Those headlamps can be part of a helmet that Goulet said has some important safety and comfort features.
“Our helmets are great too, because, obviously they’re working with electrical systems,” he said. “Our helmets are fully adaptable to use with full face shields to protect from electrical shorts. And our helmets are ANSI certified, not only for impact but also for electrical protection and compatible with all frequently used hearing protection.”
But when it comes to being protected from accidental falls, it is Petzl’s collection of lanyards and harnesses that are the company’s bread-and-butter items, according to Goulet.
“Petzl makes a wide range of harnesses,” he said. “We have fall arrest harnesses and shock absorbing lanyard systems for more passive protection, as well as specialty rope access harnesses for long hours working in suspension and sitting on an integrated work seat for comfort. If you’re hanging in your harness for hours of blade repair work, your legs go numb if you don’t have a working podium. Comfort equals work efficiency.”
Another popular item is the Grillon positioning lanyard, according to Goulet.
“The Grillon connects from side D ring to side D ring on the harness, allowing for easy adjustment and hands-free work, such as when a worker needs both hands free when repairing a blade or running cable up to the nacelle,” he said. “We frequently see workers use it when descending a blade to avoid getting blown off center in strong winds.”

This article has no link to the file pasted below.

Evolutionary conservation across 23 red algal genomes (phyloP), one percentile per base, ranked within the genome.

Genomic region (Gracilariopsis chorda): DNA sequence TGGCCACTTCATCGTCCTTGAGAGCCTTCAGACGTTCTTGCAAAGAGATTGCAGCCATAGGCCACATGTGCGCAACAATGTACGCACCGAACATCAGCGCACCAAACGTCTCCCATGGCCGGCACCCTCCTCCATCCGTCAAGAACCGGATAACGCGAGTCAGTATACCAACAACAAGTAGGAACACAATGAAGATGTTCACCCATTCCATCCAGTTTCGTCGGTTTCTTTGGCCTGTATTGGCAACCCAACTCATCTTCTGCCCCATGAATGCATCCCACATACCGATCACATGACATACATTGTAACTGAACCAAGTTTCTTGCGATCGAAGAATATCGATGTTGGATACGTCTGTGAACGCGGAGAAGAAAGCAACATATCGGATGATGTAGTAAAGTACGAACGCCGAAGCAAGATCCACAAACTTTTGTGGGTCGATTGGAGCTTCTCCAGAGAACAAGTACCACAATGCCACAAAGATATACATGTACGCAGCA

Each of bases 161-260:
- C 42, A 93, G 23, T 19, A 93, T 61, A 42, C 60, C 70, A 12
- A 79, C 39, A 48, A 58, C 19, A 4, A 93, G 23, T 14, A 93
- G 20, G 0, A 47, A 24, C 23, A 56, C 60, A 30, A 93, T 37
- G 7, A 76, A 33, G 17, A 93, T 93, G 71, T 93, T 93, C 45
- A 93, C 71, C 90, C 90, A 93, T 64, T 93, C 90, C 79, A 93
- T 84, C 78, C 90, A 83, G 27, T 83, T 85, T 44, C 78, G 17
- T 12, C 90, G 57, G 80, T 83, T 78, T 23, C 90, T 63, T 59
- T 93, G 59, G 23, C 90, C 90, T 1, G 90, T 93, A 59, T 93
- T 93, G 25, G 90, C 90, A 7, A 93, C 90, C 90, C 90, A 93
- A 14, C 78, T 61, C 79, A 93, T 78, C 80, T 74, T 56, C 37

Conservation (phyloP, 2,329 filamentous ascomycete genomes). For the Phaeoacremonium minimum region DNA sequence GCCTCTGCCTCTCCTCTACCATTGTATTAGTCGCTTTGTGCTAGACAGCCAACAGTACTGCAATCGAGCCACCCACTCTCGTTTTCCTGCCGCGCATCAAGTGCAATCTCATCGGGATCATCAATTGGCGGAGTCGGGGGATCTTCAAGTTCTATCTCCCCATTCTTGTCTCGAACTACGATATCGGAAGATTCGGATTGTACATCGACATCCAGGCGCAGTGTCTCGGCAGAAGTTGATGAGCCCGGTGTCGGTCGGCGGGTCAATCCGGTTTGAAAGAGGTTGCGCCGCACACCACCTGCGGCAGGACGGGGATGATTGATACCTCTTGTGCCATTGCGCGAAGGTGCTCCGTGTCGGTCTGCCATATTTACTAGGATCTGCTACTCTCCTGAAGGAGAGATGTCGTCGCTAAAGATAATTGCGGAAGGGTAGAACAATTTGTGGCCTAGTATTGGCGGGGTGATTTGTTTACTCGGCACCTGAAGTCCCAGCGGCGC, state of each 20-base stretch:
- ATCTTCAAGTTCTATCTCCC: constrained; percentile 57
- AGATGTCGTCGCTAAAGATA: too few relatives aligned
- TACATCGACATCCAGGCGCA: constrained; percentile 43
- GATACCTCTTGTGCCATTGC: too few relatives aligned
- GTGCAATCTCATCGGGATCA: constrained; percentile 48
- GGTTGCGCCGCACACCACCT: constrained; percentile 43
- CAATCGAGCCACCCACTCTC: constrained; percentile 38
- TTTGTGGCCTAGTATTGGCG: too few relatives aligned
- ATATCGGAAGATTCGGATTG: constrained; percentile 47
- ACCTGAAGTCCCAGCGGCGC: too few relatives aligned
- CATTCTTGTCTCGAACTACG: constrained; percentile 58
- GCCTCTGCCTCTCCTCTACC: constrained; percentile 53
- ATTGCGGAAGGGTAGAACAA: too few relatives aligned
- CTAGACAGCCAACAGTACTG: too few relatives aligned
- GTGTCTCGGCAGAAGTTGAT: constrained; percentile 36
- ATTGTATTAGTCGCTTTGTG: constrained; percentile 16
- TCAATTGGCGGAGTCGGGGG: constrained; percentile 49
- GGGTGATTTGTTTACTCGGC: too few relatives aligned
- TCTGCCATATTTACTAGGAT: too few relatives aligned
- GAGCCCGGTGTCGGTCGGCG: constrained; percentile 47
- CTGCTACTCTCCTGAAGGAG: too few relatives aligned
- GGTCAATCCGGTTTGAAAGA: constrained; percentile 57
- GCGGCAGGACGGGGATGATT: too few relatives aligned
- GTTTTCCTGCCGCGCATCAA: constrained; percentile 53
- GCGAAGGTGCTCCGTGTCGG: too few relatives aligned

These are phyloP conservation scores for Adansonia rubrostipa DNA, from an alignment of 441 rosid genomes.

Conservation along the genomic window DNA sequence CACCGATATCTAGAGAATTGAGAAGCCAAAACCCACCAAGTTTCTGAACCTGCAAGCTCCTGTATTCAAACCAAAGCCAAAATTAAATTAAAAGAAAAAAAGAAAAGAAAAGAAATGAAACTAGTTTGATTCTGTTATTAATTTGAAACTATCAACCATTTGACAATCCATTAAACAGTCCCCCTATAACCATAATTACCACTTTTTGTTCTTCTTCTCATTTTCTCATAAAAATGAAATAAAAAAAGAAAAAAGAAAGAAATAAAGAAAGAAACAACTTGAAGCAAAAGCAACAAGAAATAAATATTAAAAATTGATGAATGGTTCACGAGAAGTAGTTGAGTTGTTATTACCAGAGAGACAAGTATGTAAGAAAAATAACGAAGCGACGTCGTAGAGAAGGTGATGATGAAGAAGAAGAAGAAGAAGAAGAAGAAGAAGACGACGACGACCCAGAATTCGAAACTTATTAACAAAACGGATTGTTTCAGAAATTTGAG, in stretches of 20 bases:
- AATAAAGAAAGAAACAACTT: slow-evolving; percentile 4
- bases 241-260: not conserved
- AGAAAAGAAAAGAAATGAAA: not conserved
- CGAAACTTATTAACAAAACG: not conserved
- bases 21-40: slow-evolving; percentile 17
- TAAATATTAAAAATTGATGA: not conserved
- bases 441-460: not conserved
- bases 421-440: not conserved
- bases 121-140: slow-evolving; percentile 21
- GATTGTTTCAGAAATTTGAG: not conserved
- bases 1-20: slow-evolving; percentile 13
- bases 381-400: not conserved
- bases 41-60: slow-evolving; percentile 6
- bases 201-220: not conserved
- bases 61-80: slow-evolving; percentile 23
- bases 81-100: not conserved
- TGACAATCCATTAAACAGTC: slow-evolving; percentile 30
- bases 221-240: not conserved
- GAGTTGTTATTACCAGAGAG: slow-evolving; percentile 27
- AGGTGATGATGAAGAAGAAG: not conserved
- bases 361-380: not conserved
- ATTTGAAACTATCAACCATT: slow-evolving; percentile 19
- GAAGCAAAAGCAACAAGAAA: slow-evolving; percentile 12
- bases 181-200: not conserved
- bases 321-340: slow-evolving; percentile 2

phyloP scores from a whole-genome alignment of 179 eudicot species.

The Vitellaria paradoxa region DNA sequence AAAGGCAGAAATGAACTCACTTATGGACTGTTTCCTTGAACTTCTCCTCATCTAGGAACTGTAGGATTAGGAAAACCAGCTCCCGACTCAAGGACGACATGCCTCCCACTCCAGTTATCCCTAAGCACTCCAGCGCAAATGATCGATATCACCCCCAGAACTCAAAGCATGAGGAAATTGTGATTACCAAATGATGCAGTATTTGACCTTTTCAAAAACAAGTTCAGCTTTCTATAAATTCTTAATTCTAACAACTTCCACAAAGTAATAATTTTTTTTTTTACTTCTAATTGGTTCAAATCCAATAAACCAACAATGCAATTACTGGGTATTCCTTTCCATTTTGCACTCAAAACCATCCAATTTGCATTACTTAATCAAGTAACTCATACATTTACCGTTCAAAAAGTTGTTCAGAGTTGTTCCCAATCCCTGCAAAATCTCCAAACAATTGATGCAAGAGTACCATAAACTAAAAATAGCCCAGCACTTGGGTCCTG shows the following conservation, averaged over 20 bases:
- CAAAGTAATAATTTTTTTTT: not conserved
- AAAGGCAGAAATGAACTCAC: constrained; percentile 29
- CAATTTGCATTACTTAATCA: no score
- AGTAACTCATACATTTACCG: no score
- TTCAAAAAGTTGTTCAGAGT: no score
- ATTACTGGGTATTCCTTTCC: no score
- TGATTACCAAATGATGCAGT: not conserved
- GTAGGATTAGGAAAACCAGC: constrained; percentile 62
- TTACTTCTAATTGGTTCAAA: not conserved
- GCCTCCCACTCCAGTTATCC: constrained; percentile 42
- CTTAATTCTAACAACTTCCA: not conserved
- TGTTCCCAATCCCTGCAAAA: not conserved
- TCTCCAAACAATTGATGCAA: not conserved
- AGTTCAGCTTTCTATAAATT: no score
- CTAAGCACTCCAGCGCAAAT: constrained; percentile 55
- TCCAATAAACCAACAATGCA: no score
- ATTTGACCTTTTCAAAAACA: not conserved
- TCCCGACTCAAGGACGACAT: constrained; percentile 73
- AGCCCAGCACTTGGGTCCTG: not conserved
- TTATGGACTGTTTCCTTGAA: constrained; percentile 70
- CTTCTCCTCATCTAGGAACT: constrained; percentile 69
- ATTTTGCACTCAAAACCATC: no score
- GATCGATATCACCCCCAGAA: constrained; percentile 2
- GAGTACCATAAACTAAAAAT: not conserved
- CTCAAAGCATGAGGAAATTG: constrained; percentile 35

OSHA requires all workers who are suspended with rope to have a secondary backup fall protection line, according to Goulet. Rope access technicians always work on two rope systems, so if something becomes disconnected, the worker will be secured by the backup line. Those are vertical life lines with a fall arrester.
“In the wind industry, we use the ASAP Lock, because there is a feature that allows the worker to lock the travel wheel,” Goulet said. “When in a working position for an extended period of time, a technician can raise the ASAP fall arrester above them on the rope and lock the wheel. That’s important in windy conditions regularly found on a tower. In the rare case of a mainline failure, this locked position above the worker removes the risk of shock-loading the back-up line.”
With wind turbines getting bigger and being built in more hazardous locations such as offshore, it’s more important than ever to have proper training and proper equipment inspection, according to Goulet.
“No rope access or fall protection system is complete without an emergency plan, enabling a rescue of someone from where they might be incapacitated and hanging in their harness,” he said. “Equally important is a complete personal protective equipment (PPE) inspection program to manage the life safety equipment used daily in these challenging environments.”
And all of this with regular requests to make the gear lighter and less obtrusive to the work, according to Goulet.
“It’s still meeting stringent standards, but if you’re wearing 20 pounds of gear every day, that makes you less efficient,” he said. “Lightweight equals efficiency, and efficiency equals productivity and safety.”
Helping people reach new depths and new heights has been part of Petzl’s mission since founder Fernand Petzl was spelunking the deepest caves of France as Sir Edmund Hillary was summiting Mount Everest for the first time in the 1950s. That desire to “access the inaccessible” drives Petzl’s daily efforts to improve rope access and hands-free lighting equipment.